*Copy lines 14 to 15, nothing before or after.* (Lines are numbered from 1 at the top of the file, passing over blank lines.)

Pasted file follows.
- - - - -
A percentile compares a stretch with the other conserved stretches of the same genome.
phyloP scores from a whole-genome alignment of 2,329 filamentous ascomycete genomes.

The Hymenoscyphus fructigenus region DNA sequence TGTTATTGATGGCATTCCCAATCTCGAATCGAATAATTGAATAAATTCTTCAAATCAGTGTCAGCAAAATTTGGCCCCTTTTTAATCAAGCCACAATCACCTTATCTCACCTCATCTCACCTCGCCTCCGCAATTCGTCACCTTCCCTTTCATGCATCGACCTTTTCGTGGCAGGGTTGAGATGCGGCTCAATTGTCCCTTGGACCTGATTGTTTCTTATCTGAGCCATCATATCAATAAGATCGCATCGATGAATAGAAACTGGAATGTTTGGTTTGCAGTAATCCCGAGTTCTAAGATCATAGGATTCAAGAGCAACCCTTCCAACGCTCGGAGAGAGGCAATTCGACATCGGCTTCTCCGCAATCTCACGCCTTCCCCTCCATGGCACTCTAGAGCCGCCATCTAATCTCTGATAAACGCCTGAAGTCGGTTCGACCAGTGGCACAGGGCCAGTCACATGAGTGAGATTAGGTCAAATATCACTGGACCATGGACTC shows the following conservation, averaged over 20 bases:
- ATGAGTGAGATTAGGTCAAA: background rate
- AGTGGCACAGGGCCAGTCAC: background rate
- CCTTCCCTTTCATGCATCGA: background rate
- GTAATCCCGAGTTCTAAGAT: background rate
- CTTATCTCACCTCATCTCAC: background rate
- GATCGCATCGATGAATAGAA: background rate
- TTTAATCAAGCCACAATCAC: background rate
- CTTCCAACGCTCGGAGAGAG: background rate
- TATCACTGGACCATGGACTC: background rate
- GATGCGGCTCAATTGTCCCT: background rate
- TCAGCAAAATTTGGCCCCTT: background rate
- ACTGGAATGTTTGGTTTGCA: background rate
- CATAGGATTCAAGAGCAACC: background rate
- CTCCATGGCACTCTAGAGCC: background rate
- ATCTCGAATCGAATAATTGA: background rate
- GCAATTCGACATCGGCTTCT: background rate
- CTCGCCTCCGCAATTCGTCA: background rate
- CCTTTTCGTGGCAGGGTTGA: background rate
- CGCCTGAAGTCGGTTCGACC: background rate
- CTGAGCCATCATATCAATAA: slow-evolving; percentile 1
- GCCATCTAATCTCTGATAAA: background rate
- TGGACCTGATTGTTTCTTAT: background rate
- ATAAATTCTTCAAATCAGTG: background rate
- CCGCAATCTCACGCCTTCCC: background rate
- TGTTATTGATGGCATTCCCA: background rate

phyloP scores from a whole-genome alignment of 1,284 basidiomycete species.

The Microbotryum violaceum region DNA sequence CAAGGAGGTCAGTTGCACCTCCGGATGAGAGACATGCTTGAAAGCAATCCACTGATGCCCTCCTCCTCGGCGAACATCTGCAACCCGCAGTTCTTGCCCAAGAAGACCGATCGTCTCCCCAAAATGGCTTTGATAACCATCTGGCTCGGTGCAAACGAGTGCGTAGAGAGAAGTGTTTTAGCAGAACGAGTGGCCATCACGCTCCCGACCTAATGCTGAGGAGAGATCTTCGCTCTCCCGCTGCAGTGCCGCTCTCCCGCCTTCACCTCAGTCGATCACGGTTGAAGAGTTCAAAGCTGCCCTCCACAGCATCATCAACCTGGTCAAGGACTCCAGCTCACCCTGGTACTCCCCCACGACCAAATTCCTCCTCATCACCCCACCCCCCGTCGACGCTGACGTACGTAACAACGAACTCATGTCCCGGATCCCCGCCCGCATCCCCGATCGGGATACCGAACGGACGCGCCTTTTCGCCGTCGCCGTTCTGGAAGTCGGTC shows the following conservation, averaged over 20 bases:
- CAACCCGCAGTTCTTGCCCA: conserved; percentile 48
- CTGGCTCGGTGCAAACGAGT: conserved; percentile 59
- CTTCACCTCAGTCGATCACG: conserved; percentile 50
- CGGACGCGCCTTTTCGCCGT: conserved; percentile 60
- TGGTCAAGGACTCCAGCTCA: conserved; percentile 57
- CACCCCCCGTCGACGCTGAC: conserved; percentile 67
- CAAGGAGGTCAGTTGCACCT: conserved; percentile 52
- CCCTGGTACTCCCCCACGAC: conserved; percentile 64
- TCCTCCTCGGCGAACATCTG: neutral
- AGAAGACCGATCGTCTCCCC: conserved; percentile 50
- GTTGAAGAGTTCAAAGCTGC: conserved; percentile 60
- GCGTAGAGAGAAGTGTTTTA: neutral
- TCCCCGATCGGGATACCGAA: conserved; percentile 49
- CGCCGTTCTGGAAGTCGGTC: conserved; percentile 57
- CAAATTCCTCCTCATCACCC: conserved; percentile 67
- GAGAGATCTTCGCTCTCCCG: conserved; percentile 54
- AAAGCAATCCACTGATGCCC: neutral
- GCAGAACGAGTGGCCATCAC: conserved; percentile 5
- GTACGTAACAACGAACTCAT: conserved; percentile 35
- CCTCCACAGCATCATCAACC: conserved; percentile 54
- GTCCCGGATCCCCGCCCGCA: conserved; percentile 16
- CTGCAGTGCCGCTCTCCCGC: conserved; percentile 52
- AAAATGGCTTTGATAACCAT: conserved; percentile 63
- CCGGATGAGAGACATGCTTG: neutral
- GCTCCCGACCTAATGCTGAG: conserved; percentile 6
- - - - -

- TCAGCAAAATTTGGCCCCTT: background rate
- ACTGGAATGTTTGGTTTGCA: background rate